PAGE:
December is not even half over, and already the war on Christmas has started. Out in the Red State of Colorado, where traditional culture supposedly thrives, the city of Denver has waded into a little cultural gunplay that is attracting national attention.
But Denver is not the only battlefield. Increasingly it looks like Christmas may be pitched in the same trashcan as the Confederate Flag.
In Denver, local merchants have for years sponsored a pallid festival called the "Parade of Lights," which sported Santa Claus but no Christian images. The "mood," as the New York Times described it last week, "was bouncy, commercial and determinedly secular." The Parade "shunned politics and anything remotely smacking of controversy, including openly religious Christmas themes that might offend." (Well, not entirely.) [A Question of Faith for a Holiday Parade, By Kirk Johnson, December 6, 2004]
It's interesting there's someone in Denver who thinks that "openly religious themes" in a Christmas event "might offend."
It's even more interesting to consider that someone in Denver actually would be offended by such themes.
But perhaps most interesting of all is that nowhere in the entire New York Times story, despite several references to "the controversy,"is a single person or group identified who actually admits to being offended by religious imagery.
The people who were offended were local Christian groups fed up with the absolute refusal of local businessmen to mention religion at all. This year the Faith Bible Chapel sought permission to run a float in the Parade of Lights that carried explicit religious themes with a choir singing hymns and carols.
Permission denied. Too controversial, you see. Can you imagine what would happen if somebody in a Christmas parade actually started singing "Silent Night"? The horror, the horror.
Michael Krikorian, [Send him mail] a spokesman for the Downtown Denver Partnership, which sponsors the parade, says they don't allow "direct religious themes," and that includes "Merry Christmas" signs and singing or playing traditional Christmas hymns.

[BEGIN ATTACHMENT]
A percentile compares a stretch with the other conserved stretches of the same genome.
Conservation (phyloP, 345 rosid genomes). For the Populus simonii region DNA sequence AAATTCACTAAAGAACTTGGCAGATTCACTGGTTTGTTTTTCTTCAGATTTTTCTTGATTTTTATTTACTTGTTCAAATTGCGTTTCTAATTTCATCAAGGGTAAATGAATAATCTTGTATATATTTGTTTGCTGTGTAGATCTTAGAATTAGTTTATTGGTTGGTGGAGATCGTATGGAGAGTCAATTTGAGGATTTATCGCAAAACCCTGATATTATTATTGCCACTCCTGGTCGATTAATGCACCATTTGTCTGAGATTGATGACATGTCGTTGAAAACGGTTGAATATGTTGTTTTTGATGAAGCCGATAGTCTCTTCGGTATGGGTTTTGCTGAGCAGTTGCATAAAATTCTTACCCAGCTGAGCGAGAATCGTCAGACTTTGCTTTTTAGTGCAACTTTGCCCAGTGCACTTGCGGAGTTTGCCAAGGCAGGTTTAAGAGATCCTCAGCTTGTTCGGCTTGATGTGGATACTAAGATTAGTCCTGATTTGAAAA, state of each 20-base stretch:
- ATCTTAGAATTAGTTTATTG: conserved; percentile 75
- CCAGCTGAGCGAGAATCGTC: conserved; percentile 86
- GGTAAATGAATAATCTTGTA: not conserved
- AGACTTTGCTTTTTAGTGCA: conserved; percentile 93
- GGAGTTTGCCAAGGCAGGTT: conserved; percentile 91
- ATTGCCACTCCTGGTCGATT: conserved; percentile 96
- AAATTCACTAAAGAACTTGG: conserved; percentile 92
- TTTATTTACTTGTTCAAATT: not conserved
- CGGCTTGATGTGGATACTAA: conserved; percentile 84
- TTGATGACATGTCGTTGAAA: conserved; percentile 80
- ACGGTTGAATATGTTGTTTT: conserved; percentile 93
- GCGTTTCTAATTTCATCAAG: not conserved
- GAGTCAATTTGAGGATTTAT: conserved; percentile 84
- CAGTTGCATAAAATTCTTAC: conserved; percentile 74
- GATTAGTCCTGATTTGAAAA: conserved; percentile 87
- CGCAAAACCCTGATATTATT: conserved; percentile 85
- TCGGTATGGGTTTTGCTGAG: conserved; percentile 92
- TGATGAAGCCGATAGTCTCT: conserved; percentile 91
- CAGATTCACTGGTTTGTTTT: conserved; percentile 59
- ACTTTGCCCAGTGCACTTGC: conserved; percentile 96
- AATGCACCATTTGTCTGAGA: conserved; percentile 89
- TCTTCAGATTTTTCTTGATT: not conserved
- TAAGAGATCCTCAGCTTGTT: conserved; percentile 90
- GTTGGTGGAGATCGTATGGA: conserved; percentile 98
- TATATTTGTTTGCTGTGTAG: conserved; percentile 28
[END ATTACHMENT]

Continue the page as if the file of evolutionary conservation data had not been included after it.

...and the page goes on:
"We want to avoid that specific religious message out of respect for other religions in the region," Mr. Krikorian smirks. "It could be construed as disrespectful to other people who enjoy a parade each year."
But the horror of being misconstrued apparently extends only to Christian themes. The Parade of Lights, as the Rocky Mountain News reported, "includes the Two Spirit Society, which honors gay and lesbian American Indians as holy people; a German folk dance group; and performers of the Lion Dance, a Chinese New Year tradition 'meant to chase away evil spirits and welcome good luck and good fortune for the year.'" [Parade prohibition puzzles preacher, By Jean Torkelson, Rocky Mountain News, December 1, 2004]
Sounds sort of like a "specific religious message," no?
Nevertheless, denied permission to chase away the evil spirits of their choice, "hundreds" of Denver area Christians showed up on the sidewalks anyway and sang "carols about mangers, shepherds and holy nights, handed out hot chocolate and spoke of their faith."
There you go. The witchcraft trials can be expected to start any day now.
In fact, nothing much happened, except the businessspersons now say they are going to have to "re-evaluate" the event.
"This was always just supposed to be a cutesy parade, for the kids," says Jim Basey, president of the Downtown Denver Partnership. "The purpose was to get bodies downtown." No offensiveness for Mr. Basey.
Denver is not the only city to enjoy a little Christmas cultural warfare. The Washington Times reports that the mayor of Somerville, Mass. [Send him mail] as issued a public apology for "mistakenly" calling the local "holiday party" a "Christmas party," while "School districts in Florida and New Jersey have banned Christmas carols altogether, and an 'all-inclusive' holiday song program at a Chicago-area elementary school included Jewish and Jamaican songs, but no Christmas carols."
In Kirkland, Washington, a school banned a play of "A Christmas Carol" because of Tiny Tim's prayer, and neighboring libraries banned Christmas trees.
The website Vdare.com sponsors an annual scrutiny of the "War Against Christmas." It has lots more examples.
Christmas, to be fair, is not an exclusively religious holiday, though Christians are entirely right to insist on preserving that meaning among others. It's a celebration that has been around so long it has acquired non-religious meanings as well, but meanings that go well beyond Santa Claus and Frosty the Snowman.
It's a festival that comes from the heart of the traditional West, which is why music, literature, films and common social customs center around it so much.
At least some of the people who want to abolish it are not intentionally anti-Western. They're people who have simply disengaged themselves from their own civilization and are entirely indifferent as to whether it survives or not.
Being strangers in their own land, they no longer have a clue as to what Christmas and its symbols mean.
And it's not only Christmas that's "just supposed to be a cutesy parade." It's everything else their civilization has created.
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Sam Francis [email him] is a nationally syndicated columnist. A selection of his columns, America Extinguished: Mass Immigration And The Disintegration Of American Culture, is now available from Americans For Immigration Control. Click here for Sam Francis' website. Click here to order his monograph, Ethnopolitics: Immigration, Race, and the American Political Future.